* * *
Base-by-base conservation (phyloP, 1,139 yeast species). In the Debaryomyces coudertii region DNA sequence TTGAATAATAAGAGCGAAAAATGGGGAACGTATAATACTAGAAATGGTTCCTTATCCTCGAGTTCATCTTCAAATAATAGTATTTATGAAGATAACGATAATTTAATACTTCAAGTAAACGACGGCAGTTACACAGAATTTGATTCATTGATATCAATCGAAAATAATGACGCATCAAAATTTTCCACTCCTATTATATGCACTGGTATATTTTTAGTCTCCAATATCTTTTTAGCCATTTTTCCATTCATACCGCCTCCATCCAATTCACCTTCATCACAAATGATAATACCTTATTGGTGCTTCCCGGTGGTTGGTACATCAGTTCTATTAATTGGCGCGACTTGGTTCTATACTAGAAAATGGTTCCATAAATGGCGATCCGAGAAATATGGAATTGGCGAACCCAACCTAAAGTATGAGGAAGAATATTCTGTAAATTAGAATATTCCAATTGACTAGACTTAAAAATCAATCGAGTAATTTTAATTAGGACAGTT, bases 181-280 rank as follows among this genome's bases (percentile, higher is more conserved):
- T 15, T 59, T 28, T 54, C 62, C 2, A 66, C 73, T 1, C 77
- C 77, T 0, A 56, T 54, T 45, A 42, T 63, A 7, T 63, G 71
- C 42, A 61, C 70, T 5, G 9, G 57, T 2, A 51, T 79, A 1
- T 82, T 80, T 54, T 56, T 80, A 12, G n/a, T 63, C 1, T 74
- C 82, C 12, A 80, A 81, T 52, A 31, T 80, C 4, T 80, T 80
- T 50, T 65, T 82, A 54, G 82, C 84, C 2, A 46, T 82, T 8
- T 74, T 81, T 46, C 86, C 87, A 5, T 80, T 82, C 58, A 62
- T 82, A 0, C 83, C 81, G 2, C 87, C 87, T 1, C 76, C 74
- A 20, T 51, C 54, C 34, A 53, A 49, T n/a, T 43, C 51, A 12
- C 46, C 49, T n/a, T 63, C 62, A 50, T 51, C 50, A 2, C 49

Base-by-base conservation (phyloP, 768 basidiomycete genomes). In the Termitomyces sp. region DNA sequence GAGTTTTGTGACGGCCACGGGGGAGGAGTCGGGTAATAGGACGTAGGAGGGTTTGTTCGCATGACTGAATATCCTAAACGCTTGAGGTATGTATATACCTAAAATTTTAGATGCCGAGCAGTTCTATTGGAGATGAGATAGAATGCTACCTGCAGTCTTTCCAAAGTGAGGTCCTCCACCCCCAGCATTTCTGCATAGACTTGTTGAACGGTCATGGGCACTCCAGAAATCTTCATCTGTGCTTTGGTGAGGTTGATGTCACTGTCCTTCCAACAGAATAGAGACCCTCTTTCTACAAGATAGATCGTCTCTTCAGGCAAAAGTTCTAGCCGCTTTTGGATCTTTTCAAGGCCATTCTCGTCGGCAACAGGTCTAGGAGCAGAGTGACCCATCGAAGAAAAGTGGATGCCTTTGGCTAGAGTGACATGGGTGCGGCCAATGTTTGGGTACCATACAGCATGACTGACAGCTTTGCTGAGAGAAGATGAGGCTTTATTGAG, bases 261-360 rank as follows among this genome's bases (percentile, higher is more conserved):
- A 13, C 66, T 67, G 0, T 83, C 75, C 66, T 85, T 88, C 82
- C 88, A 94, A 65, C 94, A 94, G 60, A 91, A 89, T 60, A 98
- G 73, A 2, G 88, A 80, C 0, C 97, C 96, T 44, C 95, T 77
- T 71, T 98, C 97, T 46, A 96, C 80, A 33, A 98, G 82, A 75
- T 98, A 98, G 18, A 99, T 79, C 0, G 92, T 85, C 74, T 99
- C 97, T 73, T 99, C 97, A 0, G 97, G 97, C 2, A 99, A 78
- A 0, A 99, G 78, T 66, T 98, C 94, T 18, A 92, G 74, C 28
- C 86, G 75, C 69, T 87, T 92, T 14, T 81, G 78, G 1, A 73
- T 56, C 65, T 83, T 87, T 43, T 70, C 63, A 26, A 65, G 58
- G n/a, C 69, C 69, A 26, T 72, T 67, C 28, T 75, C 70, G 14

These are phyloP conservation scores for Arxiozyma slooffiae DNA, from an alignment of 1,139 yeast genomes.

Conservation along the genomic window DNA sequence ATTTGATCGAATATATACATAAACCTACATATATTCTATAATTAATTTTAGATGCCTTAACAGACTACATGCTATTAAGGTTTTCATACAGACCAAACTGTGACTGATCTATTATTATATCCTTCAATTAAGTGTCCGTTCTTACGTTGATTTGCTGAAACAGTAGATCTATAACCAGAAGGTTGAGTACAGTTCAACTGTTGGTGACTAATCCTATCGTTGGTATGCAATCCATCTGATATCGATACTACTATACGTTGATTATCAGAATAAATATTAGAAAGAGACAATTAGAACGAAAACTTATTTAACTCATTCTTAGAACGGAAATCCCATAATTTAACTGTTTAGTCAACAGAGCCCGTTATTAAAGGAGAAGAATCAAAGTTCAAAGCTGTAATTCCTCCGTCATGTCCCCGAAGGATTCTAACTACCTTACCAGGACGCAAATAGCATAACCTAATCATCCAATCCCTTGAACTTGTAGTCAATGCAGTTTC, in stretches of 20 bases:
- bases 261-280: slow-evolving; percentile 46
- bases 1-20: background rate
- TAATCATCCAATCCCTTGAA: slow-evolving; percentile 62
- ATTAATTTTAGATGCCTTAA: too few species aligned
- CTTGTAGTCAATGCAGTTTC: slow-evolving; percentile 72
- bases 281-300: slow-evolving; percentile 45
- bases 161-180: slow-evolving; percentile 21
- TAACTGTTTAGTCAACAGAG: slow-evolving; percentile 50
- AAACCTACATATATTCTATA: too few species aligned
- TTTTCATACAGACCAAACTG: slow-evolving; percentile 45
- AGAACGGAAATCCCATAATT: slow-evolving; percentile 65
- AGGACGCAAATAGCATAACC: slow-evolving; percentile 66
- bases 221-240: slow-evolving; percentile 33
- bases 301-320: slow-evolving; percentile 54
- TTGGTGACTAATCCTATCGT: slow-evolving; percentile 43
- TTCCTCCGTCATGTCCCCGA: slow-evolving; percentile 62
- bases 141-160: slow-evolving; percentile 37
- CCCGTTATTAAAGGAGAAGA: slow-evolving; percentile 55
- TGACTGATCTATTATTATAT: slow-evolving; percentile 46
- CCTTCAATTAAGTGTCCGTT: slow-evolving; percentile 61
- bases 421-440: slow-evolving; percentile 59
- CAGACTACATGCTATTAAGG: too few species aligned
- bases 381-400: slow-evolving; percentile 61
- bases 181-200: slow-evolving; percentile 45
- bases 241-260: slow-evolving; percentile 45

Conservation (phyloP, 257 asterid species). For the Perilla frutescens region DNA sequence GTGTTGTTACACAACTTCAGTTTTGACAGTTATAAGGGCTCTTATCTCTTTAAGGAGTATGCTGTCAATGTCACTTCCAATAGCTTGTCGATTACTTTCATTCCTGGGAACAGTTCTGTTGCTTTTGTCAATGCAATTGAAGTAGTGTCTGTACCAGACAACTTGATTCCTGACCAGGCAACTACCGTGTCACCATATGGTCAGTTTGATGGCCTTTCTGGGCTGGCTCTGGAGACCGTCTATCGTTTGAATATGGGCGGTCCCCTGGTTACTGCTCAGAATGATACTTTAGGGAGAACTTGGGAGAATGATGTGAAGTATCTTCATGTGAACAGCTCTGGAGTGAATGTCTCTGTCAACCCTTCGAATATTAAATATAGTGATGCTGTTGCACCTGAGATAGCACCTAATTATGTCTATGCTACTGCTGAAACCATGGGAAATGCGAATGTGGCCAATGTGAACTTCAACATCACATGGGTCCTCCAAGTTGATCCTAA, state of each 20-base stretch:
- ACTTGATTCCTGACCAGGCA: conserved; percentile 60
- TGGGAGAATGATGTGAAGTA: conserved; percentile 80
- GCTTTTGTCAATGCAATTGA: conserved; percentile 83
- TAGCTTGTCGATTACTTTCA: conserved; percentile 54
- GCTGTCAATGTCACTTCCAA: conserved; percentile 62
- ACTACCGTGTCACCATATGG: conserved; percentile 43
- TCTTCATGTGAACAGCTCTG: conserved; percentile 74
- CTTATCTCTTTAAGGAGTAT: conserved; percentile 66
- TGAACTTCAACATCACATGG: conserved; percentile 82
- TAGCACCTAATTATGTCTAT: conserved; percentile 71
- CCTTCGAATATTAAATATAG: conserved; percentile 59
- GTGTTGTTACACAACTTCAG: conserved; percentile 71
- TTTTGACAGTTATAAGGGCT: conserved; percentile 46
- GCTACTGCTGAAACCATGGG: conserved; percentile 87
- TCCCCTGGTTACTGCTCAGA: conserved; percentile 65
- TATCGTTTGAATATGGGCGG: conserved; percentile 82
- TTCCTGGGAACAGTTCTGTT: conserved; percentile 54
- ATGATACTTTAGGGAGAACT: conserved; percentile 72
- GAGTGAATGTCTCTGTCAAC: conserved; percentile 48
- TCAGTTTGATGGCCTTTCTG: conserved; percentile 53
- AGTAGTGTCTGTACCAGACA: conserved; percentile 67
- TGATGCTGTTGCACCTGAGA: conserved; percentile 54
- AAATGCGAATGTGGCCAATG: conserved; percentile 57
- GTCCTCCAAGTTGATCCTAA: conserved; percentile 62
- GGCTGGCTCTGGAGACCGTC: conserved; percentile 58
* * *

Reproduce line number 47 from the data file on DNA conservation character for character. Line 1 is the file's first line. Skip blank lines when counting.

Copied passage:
- bases 381-400: slow-evolving; percentile 61